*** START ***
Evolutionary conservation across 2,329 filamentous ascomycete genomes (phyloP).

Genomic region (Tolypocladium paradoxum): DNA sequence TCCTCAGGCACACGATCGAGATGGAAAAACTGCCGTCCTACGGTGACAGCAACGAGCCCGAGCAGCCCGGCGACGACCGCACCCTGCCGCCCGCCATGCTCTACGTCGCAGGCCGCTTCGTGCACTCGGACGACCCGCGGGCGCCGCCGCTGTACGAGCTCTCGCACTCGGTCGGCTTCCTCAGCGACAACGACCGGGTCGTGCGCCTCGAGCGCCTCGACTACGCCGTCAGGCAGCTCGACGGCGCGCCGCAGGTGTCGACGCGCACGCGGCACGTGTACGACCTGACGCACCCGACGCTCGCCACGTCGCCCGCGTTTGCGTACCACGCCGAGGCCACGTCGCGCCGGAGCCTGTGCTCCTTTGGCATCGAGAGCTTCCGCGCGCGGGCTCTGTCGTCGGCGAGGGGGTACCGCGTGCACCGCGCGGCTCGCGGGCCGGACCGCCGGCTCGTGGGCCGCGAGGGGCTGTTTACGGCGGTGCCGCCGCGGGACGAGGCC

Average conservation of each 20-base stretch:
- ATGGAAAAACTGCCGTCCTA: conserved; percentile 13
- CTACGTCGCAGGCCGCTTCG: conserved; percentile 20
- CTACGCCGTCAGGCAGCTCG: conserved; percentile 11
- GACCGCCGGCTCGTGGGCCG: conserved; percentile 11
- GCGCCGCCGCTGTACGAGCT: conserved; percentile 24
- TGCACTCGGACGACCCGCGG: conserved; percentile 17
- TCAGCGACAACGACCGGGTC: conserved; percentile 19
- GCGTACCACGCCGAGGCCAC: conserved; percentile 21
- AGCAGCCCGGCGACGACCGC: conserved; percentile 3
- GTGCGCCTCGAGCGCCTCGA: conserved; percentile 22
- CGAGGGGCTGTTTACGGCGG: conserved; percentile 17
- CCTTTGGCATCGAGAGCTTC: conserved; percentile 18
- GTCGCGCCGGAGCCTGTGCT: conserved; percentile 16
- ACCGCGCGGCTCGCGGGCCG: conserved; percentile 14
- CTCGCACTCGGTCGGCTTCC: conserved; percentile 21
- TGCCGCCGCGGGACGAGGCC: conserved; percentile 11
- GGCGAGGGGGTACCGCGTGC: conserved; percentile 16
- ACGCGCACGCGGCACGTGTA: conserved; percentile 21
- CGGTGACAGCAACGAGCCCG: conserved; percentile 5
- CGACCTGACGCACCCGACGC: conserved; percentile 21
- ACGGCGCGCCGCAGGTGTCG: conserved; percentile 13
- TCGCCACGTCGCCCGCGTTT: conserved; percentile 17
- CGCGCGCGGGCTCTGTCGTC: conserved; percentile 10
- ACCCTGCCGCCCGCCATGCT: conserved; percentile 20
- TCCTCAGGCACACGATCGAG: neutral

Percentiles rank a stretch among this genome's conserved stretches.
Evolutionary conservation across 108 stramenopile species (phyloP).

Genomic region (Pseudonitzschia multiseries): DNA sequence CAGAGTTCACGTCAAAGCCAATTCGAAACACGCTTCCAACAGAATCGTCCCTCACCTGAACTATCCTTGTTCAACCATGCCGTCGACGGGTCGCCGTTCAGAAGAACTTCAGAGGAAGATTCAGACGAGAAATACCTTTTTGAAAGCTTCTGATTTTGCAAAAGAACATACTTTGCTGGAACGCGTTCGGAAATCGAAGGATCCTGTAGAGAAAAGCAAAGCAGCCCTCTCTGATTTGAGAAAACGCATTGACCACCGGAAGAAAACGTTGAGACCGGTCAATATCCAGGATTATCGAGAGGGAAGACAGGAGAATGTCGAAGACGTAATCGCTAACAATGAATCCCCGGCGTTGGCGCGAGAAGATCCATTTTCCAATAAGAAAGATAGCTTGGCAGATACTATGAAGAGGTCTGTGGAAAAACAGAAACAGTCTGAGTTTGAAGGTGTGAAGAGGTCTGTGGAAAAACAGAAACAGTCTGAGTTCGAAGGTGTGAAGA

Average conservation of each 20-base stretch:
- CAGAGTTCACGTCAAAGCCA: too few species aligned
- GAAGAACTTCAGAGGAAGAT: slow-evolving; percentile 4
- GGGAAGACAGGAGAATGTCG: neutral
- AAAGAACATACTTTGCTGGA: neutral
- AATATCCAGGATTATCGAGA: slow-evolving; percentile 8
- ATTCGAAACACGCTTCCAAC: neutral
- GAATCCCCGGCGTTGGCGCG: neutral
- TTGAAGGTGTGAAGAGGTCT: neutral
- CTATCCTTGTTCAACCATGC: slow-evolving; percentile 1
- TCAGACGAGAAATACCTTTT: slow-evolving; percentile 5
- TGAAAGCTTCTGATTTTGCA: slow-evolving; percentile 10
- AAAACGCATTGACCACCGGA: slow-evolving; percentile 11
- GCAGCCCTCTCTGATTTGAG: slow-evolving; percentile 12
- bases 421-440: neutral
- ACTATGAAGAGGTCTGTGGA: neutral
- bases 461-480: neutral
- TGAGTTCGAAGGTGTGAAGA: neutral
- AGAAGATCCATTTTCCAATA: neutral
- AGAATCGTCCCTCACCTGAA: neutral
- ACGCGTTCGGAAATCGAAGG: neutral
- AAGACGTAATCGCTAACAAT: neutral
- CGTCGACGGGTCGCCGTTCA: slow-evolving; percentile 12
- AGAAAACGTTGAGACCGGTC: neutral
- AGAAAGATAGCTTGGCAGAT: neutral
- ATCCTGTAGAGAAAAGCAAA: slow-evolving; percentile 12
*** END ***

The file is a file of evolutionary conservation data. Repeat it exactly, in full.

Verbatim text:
Evolutionary conservation across 2,329 filamentous ascomycete genomes (phyloP).

Genomic region (Tolypocladium paradoxum): DNA sequence TCCTCAGGCACACGATCGAGATGGAAAAACTGCCGTCCTACGGTGACAGCAACGAGCCCGAGCAGCCCGGCGACGACCGCACCCTGCCGCCCGCCATGCTCTACGTCGCAGGCCGCTTCGTGCACTCGGACGACCCGCGGGCGCCGCCGCTGTACGAGCTCTCGCACTCGGTCGGCTTCCTCAGCGACAACGACCGGGTCGTGCGCCTCGAGCGCCTCGACTACGCCGTCAGGCAGCTCGACGGCGCGCCGCAGGTGTCGACGCGCACGCGGCACGTGTACGACCTGACGCACCCGACGCTCGCCACGTCGCCCGCGTTTGCGTACCACGCCGAGGCCACGTCGCGCCGGAGCCTGTGCTCCTTTGGCATCGAGAGCTTCCGCGCGCGGGCTCTGTCGTCGGCGAGGGGGTACCGCGTGCACCGCGCGGCTCGCGGGCCGGACCGCCGGCTCGTGGGCCGCGAGGGGCTGTTTACGGCGGTGCCGCCGCGGGACGAGGCC

Average conservation of each 20-base stretch:
- ATGGAAAAACTGCCGTCCTA: conserved; percentile 13
- CTACGTCGCAGGCCGCTTCG: conserved; percentile 20
- CTACGCCGTCAGGCAGCTCG: conserved; percentile 11
- GACCGCCGGCTCGTGGGCCG: conserved; percentile 11
- GCGCCGCCGCTGTACGAGCT: conserved; percentile 24
- TGCACTCGGACGACCCGCGG: conserved; percentile 17
- TCAGCGACAACGACCGGGTC: conserved; percentile 19
- GCGTACCACGCCGAGGCCAC: conserved; percentile 21
- AGCAGCCCGGCGACGACCGC: conserved; percentile 3
- GTGCGCCTCGAGCGCCTCGA: conserved; percentile 22
- CGAGGGGCTGTTTACGGCGG: conserved; percentile 17
- CCTTTGGCATCGAGAGCTTC: conserved; percentile 18
- GTCGCGCCGGAGCCTGTGCT: conserved; percentile 16
- ACCGCGCGGCTCGCGGGCCG: conserved; percentile 14
- CTCGCACTCGGTCGGCTTCC: conserved; percentile 21
- TGCCGCCGCGGGACGAGGCC: conserved; percentile 11
- GGCGAGGGGGTACCGCGTGC: conserved; percentile 16
- ACGCGCACGCGGCACGTGTA: conserved; percentile 21
- CGGTGACAGCAACGAGCCCG: conserved; percentile 5
- CGACCTGACGCACCCGACGC: conserved; percentile 21
- ACGGCGCGCCGCAGGTGTCG: conserved; percentile 13
- TCGCCACGTCGCCCGCGTTT: conserved; percentile 17
- CGCGCGCGGGCTCTGTCGTC: conserved; percentile 10
- ACCCTGCCGCCCGCCATGCT: conserved; percentile 20
- TCCTCAGGCACACGATCGAG: neutral

Percentiles rank a stretch among this genome's conserved stretches.
Evolutionary conservation across 108 stramenopile species (phyloP).

Genomic region (Pseudonitzschia multiseries): DNA sequence CAGAGTTCACGTCAAAGCCAATTCGAAACACGCTTCCAACAGAATCGTCCCTCACCTGAACTATCCTTGTTCAACCATGCCGTCGACGGGTCGCCGTTCAGAAGAACTTCAGAGGAAGATTCAGACGAGAAATACCTTTTTGAAAGCTTCTGATTTTGCAAAAGAACATACTTTGCTGGAACGCGTTCGGAAATCGAAGGATCCTGTAGAGAAAAGCAAAGCAGCCCTCTCTGATTTGAGAAAACGCATTGACCACCGGAAGAAAACGTTGAGACCGGTCAATATCCAGGATTATCGAGAGGGAAGACAGGAGAATGTCGAAGACGTAATCGCTAACAATGAATCCCCGGCGTTGGCGCGAGAAGATCCATTTTCCAATAAGAAAGATAGCTTGGCAGATACTATGAAGAGGTCTGTGGAAAAACAGAAACAGTCTGAGTTTGAAGGTGTGAAGAGGTCTGTGGAAAAACAGAAACAGTCTGAGTTCGAAGGTGTGAAGA

Average conservation of each 20-base stretch:
- CAGAGTTCACGTCAAAGCCA: too few species aligned
- GAAGAACTTCAGAGGAAGAT: slow-evolving; percentile 4
- GGGAAGACAGGAGAATGTCG: neutral
- AAAGAACATACTTTGCTGGA: neutral
- AATATCCAGGATTATCGAGA: slow-evolving; percentile 8
- ATTCGAAACACGCTTCCAAC: neutral
- GAATCCCCGGCGTTGGCGCG: neutral
- TTGAAGGTGTGAAGAGGTCT: neutral
- CTATCCTTGTTCAACCATGC: slow-evolving; percentile 1
- TCAGACGAGAAATACCTTTT: slow-evolving; percentile 5
- TGAAAGCTTCTGATTTTGCA: slow-evolving; percentile 10
- AAAACGCATTGACCACCGGA: slow-evolving; percentile 11
- GCAGCCCTCTCTGATTTGAG: slow-evolving; percentile 12
- bases 421-440: neutral
- ACTATGAAGAGGTCTGTGGA: neutral
- bases 461-480: neutral
- TGAGTTCGAAGGTGTGAAGA: neutral
- AGAAGATCCATTTTCCAATA: neutral
- AGAATCGTCCCTCACCTGAA: neutral
- ACGCGTTCGGAAATCGAAGG: neutral
- AAGACGTAATCGCTAACAAT: neutral
- CGTCGACGGGTCGCCGTTCA: slow-evolving; percentile 12
- AGAAAACGTTGAGACCGGTC: neutral
- AGAAAGATAGCTTGGCAGAT: neutral
- ATCCTGTAGAGAAAAGCAAA: slow-evolving; percentile 12